Adobe’s Approach to Accessibility? Everyone’s Responsible.

Tech companies often see accessibility as a compliance issue. At Adobe, it’s a fundamental part of good design.
Brian Nordli
May 17, 2020
Updated: May 19, 2020
Brian Nordli
May 17, 2020
Updated: May 19, 2020

When Matt May joined Adobe in 2007 as an accessibility engineer, the two most common questions he heard were, “Who are you?” and, “What is accessibility?”

At the time, accessibility in tech and at Adobe was more about checking off items on the Web Content Accessibility Guideline checklist than an area of innovation. Assistive features — like keyboard shortcuts to help blind users navigate a page without a mouse, or adding alt text to images — were add-ons rather than integrated product features, May said.

May’s role more often meant validating the minimal accessibility work engineering teams had done than it did building a more accessible experience.

“This isn’t me just talking about Adobe — this was everywhere I’ve worked,” May said. “Accessibility was a matter of, ‘We need to do this for compliance, let’s figure out what to do to meet compliance and then we’re done.’ It was a series of small engagements that never had any continuity.”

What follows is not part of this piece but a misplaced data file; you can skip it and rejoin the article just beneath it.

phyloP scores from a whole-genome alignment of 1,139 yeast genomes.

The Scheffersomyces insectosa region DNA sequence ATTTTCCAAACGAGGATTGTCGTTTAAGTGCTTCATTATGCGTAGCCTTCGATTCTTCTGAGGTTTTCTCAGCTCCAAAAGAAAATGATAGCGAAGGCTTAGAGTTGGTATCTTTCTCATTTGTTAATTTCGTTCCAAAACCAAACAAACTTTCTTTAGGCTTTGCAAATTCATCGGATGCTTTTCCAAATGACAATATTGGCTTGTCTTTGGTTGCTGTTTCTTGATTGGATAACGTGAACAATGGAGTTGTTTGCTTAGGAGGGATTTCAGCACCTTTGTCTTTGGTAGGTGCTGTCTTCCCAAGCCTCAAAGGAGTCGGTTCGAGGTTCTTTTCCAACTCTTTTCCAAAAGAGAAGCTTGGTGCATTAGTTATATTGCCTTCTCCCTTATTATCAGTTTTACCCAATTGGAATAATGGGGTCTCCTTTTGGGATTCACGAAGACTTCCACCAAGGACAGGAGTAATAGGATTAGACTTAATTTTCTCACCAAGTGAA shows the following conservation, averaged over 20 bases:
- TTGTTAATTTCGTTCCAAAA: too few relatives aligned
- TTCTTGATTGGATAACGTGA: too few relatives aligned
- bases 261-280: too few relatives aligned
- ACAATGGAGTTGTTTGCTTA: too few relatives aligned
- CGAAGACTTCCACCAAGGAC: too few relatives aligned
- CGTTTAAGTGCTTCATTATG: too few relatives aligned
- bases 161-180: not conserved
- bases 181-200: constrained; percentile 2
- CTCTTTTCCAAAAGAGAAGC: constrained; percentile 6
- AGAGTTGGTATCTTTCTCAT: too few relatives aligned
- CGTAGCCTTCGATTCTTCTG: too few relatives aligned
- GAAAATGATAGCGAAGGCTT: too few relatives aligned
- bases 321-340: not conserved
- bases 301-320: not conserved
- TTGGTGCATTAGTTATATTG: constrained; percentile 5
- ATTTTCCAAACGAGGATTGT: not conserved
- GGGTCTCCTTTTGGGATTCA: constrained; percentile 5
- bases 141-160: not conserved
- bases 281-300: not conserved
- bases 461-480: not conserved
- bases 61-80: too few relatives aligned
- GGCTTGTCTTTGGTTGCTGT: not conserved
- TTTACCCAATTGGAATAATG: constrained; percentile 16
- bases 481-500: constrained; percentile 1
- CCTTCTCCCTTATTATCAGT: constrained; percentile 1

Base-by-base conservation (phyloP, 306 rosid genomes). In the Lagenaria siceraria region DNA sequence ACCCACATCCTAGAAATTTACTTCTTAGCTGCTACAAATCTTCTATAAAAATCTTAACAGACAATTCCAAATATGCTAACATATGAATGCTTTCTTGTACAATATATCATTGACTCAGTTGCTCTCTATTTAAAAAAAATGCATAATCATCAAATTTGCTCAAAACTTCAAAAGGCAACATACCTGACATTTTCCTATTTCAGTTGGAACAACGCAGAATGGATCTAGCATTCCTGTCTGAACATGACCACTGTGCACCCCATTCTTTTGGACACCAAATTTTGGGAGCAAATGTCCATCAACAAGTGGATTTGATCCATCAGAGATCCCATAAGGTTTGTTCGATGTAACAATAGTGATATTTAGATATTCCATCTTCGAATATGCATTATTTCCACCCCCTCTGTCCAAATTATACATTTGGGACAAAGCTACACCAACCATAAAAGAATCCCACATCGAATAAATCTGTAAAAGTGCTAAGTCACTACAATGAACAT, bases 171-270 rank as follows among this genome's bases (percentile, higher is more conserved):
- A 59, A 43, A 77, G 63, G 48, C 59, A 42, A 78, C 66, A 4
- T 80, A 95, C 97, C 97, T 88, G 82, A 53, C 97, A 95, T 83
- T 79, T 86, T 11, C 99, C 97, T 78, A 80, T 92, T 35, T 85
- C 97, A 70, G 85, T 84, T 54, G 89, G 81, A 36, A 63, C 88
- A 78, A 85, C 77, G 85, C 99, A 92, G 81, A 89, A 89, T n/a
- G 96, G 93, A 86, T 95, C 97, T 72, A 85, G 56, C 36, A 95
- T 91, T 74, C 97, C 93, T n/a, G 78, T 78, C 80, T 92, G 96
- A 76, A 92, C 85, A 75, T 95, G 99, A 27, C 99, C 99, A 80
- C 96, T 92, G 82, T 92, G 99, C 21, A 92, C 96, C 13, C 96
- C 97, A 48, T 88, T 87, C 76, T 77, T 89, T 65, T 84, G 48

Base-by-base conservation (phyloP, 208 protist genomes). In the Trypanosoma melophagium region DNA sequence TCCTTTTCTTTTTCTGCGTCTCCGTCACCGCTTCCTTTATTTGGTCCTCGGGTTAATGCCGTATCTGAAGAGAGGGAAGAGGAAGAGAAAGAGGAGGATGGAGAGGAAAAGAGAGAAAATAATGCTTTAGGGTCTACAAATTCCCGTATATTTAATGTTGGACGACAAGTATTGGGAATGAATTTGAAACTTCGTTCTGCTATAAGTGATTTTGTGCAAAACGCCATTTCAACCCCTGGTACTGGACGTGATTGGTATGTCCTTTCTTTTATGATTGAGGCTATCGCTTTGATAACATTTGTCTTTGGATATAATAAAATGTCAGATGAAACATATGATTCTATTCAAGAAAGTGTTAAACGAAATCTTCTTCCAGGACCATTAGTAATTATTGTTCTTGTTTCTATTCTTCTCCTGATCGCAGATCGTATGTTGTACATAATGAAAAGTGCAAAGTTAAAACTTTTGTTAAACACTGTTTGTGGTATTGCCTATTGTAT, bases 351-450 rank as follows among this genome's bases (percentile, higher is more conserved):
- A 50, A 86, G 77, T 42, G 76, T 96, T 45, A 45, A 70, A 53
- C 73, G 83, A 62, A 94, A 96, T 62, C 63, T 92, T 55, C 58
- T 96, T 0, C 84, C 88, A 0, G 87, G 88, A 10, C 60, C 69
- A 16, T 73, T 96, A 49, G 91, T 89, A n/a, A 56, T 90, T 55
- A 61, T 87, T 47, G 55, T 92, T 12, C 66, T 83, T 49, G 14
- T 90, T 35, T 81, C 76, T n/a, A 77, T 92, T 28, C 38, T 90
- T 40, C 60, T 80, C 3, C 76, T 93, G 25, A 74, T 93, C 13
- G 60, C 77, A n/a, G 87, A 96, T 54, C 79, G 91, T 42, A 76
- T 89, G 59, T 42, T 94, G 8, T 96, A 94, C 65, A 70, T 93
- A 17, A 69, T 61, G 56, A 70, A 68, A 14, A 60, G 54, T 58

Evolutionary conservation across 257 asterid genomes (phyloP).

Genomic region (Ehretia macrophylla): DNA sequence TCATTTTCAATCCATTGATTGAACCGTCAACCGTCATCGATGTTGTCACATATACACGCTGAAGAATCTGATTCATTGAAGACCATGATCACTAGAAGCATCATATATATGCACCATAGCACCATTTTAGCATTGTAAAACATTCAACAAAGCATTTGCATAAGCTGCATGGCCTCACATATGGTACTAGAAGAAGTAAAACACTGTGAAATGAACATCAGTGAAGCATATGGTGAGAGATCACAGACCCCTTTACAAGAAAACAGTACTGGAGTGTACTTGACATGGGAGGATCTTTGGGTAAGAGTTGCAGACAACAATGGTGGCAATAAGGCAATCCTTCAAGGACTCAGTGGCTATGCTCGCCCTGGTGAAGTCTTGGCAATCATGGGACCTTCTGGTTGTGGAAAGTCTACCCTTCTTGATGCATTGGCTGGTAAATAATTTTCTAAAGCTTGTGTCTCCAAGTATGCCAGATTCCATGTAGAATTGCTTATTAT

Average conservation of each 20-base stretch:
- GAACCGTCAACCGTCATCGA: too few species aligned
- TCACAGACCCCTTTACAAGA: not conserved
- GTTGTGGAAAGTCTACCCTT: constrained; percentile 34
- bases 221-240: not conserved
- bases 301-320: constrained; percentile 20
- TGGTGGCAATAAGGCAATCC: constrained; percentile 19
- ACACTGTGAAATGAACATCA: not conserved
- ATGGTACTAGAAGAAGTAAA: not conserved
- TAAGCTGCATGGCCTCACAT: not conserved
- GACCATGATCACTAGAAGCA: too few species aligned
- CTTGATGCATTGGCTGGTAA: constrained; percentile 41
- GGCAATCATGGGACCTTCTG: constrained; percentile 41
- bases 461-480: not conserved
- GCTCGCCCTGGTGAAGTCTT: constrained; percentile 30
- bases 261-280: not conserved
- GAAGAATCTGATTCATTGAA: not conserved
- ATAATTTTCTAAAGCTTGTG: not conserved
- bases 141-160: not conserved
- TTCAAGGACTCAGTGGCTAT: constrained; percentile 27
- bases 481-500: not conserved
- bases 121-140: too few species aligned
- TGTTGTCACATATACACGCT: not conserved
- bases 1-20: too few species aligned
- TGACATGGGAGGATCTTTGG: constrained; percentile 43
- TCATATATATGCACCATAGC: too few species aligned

A lot has changed since then. Now, Adobe engineers, designers and product managers can regularly be found trading ideas in an “Accessibility” Slack channel around issues like keyboard interaction systems and API accessibility integrations. The design software firm recently wrapped a project in which they incorporated macOS voice command and speech playback features for the web app design tool Adobe XD. It’s the type of project that has become the norm for the company.

“This isn’t me just talking about Adobe, this was everywhere I’ve worked.”

That transformation is the culmination of May and the rest of Adobe’s inclusion and accessibility teams’ efforts to shift the culture around accessibility. It isn’t just one team’s responsibility anymore, it’s everyone’s, said May, who is now the company’s head of inclusive design.

“Everybody now understands that this is an ongoing process and that the more we integrate accessibility into every phase of the process, the better the outcome is going to be,” May said. “It’s a much more integral part of the experience.”

Getting there required a concerted effort to educate people on accessibility and change the way Adobe approached its products.

Tips For Prioritizing Accessibility

  • Take the time to educate all teams on the elements of an accessible product. May ran a training to encourage all teams from design to product, engineering, and even sales, on how to think about and prioritize accessibility.
  • Introduce a diversity of users to the team to show how different people engage with the tech. Adobe hosts a speaker series where the company brings in a variety of users to highlight how they interact with tech.